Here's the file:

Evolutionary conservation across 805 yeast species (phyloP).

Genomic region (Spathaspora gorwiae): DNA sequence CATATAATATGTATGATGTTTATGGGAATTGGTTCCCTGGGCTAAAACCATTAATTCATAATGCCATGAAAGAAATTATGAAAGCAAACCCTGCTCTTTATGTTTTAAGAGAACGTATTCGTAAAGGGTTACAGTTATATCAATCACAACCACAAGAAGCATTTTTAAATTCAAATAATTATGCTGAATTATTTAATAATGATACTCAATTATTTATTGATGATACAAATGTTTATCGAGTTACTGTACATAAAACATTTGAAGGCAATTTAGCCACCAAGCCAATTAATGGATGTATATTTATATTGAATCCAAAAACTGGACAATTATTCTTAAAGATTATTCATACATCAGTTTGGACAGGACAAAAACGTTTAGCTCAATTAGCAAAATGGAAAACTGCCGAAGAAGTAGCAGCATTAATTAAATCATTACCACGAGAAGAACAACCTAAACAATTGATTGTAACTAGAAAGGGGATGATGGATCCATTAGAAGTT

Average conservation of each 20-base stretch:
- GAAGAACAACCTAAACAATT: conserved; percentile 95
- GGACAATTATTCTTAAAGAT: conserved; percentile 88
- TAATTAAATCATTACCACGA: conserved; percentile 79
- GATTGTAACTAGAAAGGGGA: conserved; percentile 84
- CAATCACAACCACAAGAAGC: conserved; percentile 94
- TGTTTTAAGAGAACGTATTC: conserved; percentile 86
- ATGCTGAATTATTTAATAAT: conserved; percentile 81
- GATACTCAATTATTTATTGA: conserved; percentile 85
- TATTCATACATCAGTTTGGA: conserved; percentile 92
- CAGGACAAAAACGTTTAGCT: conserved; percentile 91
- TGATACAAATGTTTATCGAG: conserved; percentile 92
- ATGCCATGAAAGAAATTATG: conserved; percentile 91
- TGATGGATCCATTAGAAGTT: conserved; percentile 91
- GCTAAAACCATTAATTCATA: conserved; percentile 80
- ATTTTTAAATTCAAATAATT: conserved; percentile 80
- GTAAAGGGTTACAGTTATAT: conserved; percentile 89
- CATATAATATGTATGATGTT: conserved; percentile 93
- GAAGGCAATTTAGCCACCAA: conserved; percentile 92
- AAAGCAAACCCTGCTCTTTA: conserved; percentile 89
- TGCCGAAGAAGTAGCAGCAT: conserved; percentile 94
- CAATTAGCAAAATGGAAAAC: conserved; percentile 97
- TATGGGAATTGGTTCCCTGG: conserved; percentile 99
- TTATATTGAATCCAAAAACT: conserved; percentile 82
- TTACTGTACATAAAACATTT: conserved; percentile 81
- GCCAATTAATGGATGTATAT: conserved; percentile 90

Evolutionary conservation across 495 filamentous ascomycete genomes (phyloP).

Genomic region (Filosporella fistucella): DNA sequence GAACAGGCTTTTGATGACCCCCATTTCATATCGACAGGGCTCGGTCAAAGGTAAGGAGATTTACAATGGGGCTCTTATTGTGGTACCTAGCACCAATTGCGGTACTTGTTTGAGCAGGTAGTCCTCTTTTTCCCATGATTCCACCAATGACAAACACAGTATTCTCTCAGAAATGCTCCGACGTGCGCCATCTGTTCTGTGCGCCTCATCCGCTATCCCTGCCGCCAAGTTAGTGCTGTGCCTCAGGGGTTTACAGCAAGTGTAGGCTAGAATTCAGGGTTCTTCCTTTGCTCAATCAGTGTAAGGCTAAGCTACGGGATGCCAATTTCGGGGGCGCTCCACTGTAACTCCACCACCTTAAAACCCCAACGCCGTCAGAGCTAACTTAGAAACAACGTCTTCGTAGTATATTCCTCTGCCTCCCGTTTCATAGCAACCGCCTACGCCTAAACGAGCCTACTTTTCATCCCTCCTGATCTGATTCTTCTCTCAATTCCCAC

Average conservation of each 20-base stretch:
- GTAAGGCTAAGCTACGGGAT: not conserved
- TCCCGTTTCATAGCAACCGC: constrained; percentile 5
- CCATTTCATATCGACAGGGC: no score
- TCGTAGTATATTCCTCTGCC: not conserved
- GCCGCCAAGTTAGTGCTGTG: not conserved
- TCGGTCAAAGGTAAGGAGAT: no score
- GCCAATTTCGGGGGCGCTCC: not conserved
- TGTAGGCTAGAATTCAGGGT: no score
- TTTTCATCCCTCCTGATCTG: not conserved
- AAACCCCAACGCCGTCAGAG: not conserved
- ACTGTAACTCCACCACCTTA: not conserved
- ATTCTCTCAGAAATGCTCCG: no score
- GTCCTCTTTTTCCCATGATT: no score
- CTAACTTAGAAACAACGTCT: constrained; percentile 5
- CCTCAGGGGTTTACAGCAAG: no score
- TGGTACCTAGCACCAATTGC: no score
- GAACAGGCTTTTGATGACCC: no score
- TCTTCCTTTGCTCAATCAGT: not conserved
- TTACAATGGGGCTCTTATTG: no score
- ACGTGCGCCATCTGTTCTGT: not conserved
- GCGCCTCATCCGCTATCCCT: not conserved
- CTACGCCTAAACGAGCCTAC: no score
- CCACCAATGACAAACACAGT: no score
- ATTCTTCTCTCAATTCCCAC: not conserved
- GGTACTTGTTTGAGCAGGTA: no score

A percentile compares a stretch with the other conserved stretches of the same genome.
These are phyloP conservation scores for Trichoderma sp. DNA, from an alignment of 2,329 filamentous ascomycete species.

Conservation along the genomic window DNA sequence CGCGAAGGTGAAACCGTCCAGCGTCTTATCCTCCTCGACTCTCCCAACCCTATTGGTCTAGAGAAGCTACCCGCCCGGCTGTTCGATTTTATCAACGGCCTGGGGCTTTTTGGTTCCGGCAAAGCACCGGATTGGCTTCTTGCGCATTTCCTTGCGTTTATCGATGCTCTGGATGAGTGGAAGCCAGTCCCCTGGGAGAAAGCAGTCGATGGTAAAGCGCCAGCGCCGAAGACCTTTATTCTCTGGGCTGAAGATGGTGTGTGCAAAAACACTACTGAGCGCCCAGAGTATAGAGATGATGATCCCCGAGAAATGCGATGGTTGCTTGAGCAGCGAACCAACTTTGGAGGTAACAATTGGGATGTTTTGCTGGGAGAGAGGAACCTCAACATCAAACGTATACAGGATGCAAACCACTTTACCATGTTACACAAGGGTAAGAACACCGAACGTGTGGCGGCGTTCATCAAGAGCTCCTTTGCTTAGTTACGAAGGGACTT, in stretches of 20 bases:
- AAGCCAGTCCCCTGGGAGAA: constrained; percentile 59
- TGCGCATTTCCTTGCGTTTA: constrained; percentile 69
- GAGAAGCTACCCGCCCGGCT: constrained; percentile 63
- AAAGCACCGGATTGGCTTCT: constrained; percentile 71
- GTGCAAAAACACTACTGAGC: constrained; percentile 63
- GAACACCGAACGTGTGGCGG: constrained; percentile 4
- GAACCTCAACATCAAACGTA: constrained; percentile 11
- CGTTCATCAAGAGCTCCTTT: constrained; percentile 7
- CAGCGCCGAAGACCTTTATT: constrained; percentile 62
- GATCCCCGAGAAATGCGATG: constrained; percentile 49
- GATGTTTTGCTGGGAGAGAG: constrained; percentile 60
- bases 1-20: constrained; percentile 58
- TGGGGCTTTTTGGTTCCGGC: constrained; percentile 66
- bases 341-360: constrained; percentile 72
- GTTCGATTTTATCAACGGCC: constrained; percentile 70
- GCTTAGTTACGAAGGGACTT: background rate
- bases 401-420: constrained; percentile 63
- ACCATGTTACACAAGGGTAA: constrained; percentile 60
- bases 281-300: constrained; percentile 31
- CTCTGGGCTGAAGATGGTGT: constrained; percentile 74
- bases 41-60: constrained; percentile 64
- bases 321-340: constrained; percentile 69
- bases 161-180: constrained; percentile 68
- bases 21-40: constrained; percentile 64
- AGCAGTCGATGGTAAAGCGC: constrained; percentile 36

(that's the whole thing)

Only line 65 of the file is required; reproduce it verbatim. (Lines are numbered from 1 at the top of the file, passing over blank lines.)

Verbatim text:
- GAACACCGAACGTGTGGCGG: constrained; percentile 4